# Question on proof about $T$-cyclic vector spaces and decomposition of minimal polynomials

Let $V$ be a vector space and $T : V \to V$ a linear transformation. We call $V$ $T$-cyclic if $V$ is generated by $\{ T^i v \}_{i \in \mathbb N}$ for some $v \in V$. For a linear transformation $T : V \to V$ denote by $m_T$ its minimal polynomial and by $f_T$ its characteristic polynomial. Then I know that if $V$ is $T$-cyclic with a minimal polynomial of degree $r$ $$m_T = a_r x^r + \ldots a_1 x + a_0$$ then $\{ T^0 v, Tv, \ldots, T^{r-1}v \}$ is a basis for $V$, and $T$ has the representation matrix $$\begin{pmatrix} 0 & 0 & \ldots & & -a_0 \\ 1 & 0 & \ldots & & -a_1 \\ 0 & 1 \\ \vdots \\ 0 & \ldots & & 1 & -a_r \end{pmatrix}$$ and we have $f_T = m_T$.

Now I have a question on the following proof:

Lemma: Let $V$ be $T$-cyclic and $m_T = gh$, then $\dim \mbox{ker}(h(T)) = \mbox{deg}(h)$.

Proof: Let $U := \mbox{range}(h(T))$, then $U = h(T)V$ is also $T$-cyclic, and similarly $V / U$. With the above we have $$f_T = m_T, \quad f_{T|U} = m_{T|U}, \quad f_{T|(V/U)} = m_{T|(V/U)}.$$ So $$gh = m_T = f_T = f_{T|U} f_{T|(V/U)} = m_{T|U} m_{T|(V/U)}.$$ Because of $h(T)V = U$, we have $h(T)V/U = 0$ and therefore $m_{T|(V/U)} | h$. Further $g(T)U = g(T)h(T)V = m_T(T)V = 0$ and so $m_{T|U} | g$. Therefore $$m_{T|(V/U)} = h, \quad m_{T|U} = g. \qquad (*)$$ We have $\dim U = \deg f_{T|U} = \deg m_{T|U} = \deg g = \deg m_T - \deg h$. Therefore $\deg h = \dim V/U$ and with the homomorphism theorem $V/\mbox{ker}(h(T)) \cong \mbox{range}(h(T)) = U$ and so $$\dim V/U = \dim \mbox{ker} h(T)$$ which shows (a).

On the part which I marked with (*), does this really follows? Guess this just follows up to units, i.e. in $\mathbb R$ for two $g = a_n x^n + \ldots + a_0, h = b_n x^n + \ldots + b_0$ we could very well have $g\dot h = (1/a_n g) \cdot (a_n h)$ and the polynomials on the RHS divide those on the LHS, but they are not equal?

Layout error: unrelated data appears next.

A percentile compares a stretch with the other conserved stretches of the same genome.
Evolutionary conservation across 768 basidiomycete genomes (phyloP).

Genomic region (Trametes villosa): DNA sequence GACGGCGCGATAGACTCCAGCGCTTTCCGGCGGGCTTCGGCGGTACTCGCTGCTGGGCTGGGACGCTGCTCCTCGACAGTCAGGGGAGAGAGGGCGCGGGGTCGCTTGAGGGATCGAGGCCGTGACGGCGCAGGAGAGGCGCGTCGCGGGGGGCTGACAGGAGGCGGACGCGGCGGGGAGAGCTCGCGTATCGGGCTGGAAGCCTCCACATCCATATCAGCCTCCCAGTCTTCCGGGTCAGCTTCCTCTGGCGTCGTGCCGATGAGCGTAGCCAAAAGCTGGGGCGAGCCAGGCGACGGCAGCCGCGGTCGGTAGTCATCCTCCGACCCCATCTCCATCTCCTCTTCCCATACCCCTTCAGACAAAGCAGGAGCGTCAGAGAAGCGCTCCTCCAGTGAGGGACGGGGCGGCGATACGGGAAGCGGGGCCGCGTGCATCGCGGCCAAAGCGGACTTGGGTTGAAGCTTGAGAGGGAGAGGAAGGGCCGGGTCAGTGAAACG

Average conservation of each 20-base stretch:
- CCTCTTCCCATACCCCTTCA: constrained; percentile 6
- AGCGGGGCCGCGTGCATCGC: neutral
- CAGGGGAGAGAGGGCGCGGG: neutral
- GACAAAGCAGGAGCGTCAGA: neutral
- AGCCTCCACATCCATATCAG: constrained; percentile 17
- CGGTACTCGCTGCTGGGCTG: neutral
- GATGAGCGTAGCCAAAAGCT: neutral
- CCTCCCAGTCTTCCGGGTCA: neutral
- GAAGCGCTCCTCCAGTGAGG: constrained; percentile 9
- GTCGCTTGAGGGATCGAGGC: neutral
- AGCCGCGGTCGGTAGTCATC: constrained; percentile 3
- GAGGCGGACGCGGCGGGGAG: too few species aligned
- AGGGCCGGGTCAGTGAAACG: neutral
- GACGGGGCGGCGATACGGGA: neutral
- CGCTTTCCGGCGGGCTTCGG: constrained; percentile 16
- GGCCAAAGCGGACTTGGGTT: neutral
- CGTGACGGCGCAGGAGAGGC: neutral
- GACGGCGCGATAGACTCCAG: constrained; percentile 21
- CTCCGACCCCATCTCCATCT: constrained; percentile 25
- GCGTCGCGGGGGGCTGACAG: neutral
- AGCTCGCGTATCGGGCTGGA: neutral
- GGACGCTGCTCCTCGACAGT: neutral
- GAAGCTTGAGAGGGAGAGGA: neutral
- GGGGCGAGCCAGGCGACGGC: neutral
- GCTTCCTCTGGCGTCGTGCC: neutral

You are right that from the mere assumption that $m_T = gh$ one cannot deduce that $g,h$ are monic, and hence never prove that they are the minimal polynomial of anything (since minimal polynomials must by definition be monic). This can be repaired by simply requiring $g,h$ to be monic in the lemma (if one is, the other will be, since $m_T$ is monic). Or by replacing them by monic polynomials obtained by multiplication by appropriate scalars; this affects neither $\dim(\ker(h[T]))$ nor $\deg(h)$.
Note that you can get $(*)$ without any hypothesis about cyclic modules. If $h$ is any monic divisor of the minimal polynomial $m_T$ of $T$, and $U=h[T](V)$, then the minimal polynomial of $T|_U$ is $m_T/h=g$, and the minimal polynomial of $T_{/U}$ is $h$. Because (for the first part) $p[T]$ vanishes on $U$ is and only if $p[T]\circ h[T]$ vanishes on all of $V$, while $p[T]\circ h[T]=ph[T]$, and (for the second part) $q[T_{/U}]=0$ if and only if $g[T]\circ q[T]=0$.
Break into pieces and reduce to the case $g(x)h(x) = x^n$ and $h(x) = x^m$.